You don’t have to wait until June to enjoy fresh, locally grown produce.
Saturday morning marks the official opening of the first Spring Columbus Farmers Market downtown. The market on Fourth Street, between Jackson and Washington Streets, will be open 9 a.m. to 12:30 p.m.
Becky Church, chairwoman of the Columbus Farmers Market Committee and member of Columbus in Bloom, said she’s hopeful the market will contribute to the revitalization of the downtown area.
“You kind of forget how quiet and unoccupied downtown is on a Saturday morning,” Church said. “We’re hoping to bring a reason to come downtown.”
What: Spring Farmers Market
When: 9 a.m. to 12:30 p.m. Saturdays, April 27 through May 25
Where: Fourth Street, downtown between Jackson and Washington Streets.
Information: 371-1866 or firstname.lastname@example.org
As a way to promote and celebrate Fourth Street’s renovation, Church said the city approached Columbus in Bloom about moving the summer farmers market to Fourth Street between Jackson and Washington Streets. However, the limited space would have cut the market’s size by a third, she said. And then there were the logistics with parking and ensuring there was sufficient room for vendors and customers, she said.
Since the market began in 2008, it has grown to include more than 100 vendors, located between Brown and Lindsey streets in the Cummins Inc. parking lot.
“Moving the entire market wasn’t feasible,” Church said. “As a compromise, the spring market was created.”
About two dozen area farmers and vendors will take part in the spring market.
Whether you’re shopping primarily for fresh beef and pork products, produce or plants and gardening supplies, you’ll find them at the spring market.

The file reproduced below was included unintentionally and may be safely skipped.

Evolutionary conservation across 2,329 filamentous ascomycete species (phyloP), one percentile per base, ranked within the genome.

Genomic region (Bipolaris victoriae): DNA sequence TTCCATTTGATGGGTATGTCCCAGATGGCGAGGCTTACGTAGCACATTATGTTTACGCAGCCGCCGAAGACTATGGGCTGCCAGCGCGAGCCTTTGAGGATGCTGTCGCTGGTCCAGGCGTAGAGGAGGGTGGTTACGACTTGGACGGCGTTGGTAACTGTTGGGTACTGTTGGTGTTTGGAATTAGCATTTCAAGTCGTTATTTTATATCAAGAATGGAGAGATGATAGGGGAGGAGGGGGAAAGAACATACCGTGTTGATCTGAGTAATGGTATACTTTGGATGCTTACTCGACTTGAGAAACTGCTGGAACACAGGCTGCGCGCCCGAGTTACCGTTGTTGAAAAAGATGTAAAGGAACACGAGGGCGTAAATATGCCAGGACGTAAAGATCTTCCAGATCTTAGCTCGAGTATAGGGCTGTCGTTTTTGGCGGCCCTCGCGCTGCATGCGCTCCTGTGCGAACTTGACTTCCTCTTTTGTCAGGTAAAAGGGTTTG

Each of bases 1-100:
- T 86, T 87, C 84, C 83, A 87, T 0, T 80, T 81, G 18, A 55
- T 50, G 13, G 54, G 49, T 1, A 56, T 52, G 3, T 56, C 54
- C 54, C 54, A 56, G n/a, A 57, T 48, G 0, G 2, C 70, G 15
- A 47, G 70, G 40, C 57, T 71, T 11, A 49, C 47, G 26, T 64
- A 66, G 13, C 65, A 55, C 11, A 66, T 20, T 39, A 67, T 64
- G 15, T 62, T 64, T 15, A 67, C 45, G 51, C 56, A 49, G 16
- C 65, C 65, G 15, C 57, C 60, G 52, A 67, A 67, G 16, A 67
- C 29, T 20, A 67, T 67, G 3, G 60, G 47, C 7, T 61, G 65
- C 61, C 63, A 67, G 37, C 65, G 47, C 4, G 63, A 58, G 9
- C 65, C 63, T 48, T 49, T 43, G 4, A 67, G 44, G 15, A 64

Vendors such as Kate’s Cottage, Poseys and Pumpkins, and Froggy Girl Designs also will offer clothing, flowers, artwork and collectibles.
Columbus in Bloom, the parent organization of the Columbus Farmers Market, hopes the spring market will be an opportunity the community will support and embrace.
Lori Moses, owner of Double Oak Farm, has participated in the summer farmers market since it began and looks forward to seeing the spring market blossom.
“I hope that this is the beginning of something really great that is just going to grow in the future,” Moses said. “And attract more customers and vendors.”
Moses will have baked goods and a variety of produce, including radishes, kale and wheatgrass for sale this spring.
She and several other vendors also plan to participate in the summer market, which starts June 5.
Among those vendors is Rachelle and Meghan Cole of The Hen House. The sisters make natural, homemade products, such as laundry soap and soy candles, in addition to growing fresh produce.
Both women work full time, and Rachelle Cole is a full-time student, taking agricultural studies classes at Ivy Tech Community College Columbus/Franklin. She says the biggest challenge in preparing for the market is finding time to make the products.
“On average, we may work 25 to 40 hours a week preparing products,” Cole said. “And that doesn’t include tending our garden.”
Cole said there definitely seems to be a higher demand for fresh, locally grown produce and natural products in recent years.
“There’s a lot of stuff that goes on in larger industries,” she said. “For us, it’s all about getting close to nature and getting our food as close to nature as possible. We use these products because it is healthier for us and our families, and we want to pass it on to others as well.”